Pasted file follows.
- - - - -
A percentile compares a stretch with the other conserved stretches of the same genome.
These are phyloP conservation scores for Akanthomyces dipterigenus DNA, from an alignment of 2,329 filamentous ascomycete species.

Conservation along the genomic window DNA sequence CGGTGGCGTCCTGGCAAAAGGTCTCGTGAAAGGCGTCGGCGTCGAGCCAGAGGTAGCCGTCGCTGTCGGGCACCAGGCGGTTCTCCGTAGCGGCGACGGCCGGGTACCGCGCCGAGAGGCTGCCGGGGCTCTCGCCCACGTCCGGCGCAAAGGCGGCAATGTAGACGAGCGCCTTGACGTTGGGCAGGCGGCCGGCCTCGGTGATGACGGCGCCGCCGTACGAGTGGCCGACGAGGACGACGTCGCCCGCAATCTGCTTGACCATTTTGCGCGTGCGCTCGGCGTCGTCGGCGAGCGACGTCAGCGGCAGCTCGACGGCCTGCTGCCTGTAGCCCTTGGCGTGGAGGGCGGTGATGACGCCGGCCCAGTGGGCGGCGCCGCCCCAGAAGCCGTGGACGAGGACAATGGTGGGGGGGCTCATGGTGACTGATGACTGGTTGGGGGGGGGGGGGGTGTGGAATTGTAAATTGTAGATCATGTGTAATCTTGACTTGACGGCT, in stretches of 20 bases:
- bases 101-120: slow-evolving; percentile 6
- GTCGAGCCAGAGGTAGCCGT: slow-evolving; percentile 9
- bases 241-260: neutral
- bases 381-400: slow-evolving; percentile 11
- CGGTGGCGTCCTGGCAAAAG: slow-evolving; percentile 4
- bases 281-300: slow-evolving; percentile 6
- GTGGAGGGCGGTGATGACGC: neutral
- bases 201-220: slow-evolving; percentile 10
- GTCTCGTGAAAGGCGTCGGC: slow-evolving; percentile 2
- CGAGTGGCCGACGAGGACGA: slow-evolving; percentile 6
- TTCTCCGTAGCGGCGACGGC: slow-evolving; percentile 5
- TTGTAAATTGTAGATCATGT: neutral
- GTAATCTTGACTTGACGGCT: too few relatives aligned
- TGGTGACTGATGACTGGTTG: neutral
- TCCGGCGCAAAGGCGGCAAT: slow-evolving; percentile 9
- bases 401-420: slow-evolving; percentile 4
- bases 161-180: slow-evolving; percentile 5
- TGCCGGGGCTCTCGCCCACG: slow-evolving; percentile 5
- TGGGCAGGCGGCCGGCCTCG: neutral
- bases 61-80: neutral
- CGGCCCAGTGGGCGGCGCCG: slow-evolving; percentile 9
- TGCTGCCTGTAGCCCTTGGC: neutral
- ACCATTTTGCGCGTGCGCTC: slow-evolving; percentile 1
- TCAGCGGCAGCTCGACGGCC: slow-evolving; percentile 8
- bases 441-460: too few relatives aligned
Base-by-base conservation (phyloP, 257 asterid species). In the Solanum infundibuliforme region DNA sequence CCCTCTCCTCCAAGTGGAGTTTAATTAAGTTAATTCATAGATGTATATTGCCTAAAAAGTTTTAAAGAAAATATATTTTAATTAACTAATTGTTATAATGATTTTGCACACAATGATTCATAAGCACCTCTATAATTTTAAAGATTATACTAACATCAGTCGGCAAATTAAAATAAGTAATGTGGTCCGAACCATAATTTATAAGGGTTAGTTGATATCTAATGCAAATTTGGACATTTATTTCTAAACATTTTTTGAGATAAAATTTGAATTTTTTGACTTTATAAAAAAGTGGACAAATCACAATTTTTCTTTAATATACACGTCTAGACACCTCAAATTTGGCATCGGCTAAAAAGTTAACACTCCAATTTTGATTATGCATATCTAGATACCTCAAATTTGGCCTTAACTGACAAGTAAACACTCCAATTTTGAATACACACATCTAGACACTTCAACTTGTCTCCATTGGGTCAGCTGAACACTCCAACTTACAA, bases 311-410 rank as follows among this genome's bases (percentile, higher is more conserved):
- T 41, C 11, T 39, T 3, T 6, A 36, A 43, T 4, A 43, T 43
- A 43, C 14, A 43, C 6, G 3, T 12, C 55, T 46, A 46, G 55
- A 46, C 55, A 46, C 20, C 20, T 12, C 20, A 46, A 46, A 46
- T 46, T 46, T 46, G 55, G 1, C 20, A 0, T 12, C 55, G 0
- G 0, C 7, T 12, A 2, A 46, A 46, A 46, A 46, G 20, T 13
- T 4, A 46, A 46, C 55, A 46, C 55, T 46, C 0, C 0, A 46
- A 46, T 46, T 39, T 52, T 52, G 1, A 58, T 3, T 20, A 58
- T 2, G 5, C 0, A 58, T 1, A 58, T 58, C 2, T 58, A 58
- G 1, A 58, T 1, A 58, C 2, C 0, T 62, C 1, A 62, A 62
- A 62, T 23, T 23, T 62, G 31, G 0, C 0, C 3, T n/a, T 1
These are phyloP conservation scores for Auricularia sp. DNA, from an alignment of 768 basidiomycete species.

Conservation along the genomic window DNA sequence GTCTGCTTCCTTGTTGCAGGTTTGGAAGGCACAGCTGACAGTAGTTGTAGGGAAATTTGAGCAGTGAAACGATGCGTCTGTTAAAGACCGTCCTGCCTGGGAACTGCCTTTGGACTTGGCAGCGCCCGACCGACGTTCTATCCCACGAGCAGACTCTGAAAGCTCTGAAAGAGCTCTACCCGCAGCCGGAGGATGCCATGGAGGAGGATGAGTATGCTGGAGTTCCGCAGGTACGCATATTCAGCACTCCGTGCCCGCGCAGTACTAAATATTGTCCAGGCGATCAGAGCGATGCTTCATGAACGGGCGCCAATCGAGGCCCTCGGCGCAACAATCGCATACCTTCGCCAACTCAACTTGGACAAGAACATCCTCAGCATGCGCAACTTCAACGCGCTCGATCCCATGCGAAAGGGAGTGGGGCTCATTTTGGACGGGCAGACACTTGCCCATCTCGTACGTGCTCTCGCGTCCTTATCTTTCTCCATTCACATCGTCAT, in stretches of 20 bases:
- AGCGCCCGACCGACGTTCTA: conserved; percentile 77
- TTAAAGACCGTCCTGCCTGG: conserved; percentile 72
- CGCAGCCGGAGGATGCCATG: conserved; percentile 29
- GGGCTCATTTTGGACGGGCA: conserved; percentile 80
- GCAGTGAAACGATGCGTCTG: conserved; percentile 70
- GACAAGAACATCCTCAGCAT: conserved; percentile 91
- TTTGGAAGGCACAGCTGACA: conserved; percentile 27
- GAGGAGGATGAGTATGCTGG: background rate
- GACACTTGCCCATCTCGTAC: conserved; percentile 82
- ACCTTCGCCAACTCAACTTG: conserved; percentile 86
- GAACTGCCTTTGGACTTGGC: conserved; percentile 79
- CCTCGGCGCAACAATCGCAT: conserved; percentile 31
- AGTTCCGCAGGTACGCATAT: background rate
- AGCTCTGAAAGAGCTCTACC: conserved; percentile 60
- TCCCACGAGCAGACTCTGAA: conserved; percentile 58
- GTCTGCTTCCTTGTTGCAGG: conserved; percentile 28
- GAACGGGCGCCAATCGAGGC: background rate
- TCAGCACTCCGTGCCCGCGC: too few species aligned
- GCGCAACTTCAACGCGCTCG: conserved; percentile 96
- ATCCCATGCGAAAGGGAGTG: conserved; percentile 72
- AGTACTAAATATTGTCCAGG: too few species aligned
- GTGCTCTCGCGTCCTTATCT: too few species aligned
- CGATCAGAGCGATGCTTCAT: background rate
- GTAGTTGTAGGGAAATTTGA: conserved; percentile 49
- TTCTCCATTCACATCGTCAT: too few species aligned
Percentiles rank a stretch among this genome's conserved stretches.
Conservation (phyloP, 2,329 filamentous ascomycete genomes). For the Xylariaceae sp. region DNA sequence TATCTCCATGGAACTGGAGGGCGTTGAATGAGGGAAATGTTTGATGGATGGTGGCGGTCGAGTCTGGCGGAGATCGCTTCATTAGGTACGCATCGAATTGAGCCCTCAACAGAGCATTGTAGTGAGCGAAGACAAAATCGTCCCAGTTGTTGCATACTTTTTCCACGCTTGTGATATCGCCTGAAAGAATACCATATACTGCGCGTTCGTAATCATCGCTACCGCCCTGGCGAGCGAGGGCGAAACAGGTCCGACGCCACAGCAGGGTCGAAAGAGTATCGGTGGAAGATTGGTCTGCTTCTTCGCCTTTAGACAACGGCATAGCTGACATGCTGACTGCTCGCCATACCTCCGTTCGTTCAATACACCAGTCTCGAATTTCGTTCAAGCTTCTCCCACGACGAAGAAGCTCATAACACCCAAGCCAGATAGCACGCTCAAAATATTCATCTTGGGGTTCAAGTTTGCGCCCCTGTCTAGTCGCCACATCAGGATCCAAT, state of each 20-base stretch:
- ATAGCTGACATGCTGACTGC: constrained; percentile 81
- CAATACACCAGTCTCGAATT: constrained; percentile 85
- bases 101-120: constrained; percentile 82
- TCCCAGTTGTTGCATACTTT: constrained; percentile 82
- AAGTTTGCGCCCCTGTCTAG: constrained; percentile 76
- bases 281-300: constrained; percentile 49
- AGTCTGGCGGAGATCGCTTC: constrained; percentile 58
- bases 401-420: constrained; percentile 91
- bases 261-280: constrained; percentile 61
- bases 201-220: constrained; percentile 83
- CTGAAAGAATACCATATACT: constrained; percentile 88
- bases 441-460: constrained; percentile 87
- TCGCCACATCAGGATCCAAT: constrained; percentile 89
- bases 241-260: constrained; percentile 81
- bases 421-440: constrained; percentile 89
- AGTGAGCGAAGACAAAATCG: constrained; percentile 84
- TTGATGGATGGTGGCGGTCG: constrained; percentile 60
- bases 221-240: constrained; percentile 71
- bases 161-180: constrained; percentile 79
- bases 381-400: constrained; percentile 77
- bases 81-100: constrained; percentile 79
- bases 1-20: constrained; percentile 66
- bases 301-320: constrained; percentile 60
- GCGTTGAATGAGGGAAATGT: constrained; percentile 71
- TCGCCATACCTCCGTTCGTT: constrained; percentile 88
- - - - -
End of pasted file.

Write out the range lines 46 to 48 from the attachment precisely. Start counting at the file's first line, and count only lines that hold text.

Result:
- GCAGTGAAACGATGCGTCTG: conserved; percentile 70
- GACAAGAACATCCTCAGCAT: conserved; percentile 91
- TTTGGAAGGCACAGCTGACA: conserved; percentile 27